In the 1970s, when a famous political analyst coined the term “Congress System”, the so-called “system” was actually under tremendous pressure and was crumbling. The danger for him was not from outside but from within, and a new kind of political pressure was being created.
In 1967, the Congress had to face defeat in eight states. By then the concept of ‘one nation one election’ was not even born, but state assembly elections and Lok Sabha elections were held simultaneously. Then the Congress somehow managed to win the Lok Sabha elections. The Congress was defeated not by a single alternative national power, but by a number of new and even conflicting forces or political alliances.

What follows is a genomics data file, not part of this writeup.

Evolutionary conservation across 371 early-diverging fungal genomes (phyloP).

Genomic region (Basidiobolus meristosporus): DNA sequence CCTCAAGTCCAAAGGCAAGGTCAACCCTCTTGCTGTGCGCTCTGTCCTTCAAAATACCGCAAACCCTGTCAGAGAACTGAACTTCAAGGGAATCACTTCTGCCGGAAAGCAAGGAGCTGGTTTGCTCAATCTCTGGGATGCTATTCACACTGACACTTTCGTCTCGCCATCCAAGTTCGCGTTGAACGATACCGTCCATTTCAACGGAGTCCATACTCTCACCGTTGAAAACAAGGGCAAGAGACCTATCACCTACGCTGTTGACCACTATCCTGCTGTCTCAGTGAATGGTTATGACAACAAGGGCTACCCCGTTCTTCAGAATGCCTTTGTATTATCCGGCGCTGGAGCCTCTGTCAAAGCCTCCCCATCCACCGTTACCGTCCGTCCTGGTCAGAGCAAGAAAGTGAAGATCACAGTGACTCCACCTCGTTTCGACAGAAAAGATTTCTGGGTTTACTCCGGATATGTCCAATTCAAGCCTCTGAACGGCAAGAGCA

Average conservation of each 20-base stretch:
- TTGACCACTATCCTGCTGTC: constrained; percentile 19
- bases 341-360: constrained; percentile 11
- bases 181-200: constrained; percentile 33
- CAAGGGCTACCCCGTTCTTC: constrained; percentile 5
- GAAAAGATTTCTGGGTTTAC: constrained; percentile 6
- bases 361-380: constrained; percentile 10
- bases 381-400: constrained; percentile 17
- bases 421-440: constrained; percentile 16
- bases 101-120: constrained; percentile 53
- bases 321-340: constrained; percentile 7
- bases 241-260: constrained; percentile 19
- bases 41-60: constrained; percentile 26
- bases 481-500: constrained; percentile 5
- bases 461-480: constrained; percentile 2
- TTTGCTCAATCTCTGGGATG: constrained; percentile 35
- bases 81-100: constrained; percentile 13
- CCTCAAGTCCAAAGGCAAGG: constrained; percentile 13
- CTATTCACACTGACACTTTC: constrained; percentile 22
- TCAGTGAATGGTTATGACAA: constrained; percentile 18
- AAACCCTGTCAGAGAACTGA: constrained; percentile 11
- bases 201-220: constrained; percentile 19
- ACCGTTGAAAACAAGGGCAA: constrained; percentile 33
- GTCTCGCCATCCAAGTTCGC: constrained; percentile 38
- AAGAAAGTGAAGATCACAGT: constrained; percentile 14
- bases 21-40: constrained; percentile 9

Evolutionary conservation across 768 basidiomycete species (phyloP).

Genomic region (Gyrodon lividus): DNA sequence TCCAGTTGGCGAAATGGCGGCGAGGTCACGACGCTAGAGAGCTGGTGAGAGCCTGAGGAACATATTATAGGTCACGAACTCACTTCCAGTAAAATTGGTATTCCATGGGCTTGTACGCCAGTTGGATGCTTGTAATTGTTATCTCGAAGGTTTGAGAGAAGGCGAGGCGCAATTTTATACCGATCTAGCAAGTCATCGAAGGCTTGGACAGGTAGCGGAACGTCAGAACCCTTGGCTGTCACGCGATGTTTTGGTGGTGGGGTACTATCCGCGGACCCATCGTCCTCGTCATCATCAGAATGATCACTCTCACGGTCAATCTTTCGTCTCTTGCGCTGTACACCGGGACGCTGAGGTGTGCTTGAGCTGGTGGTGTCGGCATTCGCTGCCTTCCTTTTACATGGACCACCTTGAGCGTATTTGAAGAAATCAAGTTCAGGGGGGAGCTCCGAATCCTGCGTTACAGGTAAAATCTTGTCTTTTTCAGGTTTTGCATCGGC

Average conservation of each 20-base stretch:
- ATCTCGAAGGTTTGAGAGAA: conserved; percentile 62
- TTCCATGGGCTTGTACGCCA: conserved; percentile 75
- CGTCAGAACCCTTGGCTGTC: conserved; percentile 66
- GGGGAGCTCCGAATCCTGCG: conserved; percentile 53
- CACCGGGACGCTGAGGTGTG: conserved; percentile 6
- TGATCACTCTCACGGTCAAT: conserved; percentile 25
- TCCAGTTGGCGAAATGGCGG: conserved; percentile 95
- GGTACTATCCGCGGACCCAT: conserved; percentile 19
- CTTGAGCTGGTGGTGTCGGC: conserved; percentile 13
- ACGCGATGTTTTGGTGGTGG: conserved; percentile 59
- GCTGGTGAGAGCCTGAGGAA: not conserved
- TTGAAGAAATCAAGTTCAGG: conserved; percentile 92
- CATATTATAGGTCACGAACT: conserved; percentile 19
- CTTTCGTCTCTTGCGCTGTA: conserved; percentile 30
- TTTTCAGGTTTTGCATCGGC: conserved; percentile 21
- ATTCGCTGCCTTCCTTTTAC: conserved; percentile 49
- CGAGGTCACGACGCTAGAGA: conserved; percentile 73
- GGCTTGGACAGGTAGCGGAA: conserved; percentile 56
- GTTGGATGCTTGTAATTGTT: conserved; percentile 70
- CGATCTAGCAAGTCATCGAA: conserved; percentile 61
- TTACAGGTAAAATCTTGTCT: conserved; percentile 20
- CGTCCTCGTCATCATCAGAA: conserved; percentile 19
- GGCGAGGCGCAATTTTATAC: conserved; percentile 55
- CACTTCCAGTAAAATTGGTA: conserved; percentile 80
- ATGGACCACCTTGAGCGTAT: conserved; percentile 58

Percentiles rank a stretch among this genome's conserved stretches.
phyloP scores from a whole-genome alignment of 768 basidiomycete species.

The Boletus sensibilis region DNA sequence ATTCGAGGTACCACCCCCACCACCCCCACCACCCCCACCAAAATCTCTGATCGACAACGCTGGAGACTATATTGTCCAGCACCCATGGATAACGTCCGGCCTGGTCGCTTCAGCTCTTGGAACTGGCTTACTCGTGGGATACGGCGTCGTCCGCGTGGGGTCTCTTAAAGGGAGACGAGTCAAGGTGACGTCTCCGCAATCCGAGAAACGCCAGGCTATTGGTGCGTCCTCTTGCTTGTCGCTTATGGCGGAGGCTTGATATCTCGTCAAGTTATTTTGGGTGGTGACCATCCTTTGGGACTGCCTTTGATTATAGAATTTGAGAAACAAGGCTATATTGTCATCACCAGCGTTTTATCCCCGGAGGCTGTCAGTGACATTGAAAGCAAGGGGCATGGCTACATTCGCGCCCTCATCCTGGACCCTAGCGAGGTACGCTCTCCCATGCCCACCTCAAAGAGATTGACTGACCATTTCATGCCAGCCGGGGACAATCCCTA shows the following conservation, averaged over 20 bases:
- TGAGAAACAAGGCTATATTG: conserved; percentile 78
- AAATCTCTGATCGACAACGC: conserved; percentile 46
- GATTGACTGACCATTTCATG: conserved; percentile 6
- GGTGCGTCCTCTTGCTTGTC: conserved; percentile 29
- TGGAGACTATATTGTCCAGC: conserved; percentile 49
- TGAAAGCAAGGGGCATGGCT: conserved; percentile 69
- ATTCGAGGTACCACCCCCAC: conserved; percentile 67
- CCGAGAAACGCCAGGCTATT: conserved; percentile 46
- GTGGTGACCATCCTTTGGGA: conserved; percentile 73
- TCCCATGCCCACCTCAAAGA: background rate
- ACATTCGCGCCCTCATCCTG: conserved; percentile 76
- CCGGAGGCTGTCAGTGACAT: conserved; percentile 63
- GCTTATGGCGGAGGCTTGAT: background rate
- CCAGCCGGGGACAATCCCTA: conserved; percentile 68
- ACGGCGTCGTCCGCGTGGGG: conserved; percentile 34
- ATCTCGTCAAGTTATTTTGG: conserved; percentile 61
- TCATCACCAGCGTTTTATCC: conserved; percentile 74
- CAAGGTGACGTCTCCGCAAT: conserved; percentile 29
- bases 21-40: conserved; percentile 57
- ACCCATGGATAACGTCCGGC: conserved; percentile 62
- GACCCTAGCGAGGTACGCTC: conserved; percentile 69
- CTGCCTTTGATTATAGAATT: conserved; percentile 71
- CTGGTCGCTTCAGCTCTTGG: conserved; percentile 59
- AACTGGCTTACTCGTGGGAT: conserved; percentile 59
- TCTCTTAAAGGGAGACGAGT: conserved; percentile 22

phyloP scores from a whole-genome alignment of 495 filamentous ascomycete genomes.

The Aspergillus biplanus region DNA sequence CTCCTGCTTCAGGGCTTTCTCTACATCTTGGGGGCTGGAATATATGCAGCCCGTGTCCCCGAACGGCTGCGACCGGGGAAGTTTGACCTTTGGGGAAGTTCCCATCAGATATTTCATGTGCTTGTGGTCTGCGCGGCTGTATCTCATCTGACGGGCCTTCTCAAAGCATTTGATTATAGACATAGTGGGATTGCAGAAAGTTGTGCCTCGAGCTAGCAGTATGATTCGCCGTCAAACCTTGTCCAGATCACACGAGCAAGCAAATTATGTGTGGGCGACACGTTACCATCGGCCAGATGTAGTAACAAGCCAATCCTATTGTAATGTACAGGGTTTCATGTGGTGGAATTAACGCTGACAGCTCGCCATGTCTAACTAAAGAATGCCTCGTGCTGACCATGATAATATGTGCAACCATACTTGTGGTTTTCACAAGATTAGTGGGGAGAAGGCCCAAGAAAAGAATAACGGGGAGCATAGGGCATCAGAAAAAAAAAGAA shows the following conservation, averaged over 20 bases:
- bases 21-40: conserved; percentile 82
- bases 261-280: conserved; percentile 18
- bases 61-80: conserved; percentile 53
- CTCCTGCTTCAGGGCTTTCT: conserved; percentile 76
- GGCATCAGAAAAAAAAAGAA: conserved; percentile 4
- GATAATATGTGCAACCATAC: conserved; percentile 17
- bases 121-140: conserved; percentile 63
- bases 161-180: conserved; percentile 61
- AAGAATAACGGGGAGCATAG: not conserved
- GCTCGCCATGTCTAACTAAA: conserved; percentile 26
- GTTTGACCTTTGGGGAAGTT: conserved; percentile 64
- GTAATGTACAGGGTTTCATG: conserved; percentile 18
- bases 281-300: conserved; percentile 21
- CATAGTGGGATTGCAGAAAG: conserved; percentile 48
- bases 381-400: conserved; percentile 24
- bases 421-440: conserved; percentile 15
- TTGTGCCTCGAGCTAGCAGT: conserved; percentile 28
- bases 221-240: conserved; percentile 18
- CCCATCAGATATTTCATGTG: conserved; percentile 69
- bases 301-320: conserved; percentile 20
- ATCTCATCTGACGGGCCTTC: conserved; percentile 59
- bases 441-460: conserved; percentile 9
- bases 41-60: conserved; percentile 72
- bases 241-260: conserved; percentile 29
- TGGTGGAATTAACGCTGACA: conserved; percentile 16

The DMK in Tamil Nadu and the CPM in West Bengal had little in common, as did the Akali Dal in Punjab and the Hindutva-based Jana Sangh in Madhya Pradesh, Uttar Pradesh and Rajasthan.
In the same year, i.e. 1967, the socialist leader Ram Manohar Lohia appealed for the formation of a front of anti-Congress parties and thus non-Congress politics took a concrete form for the first time in the country.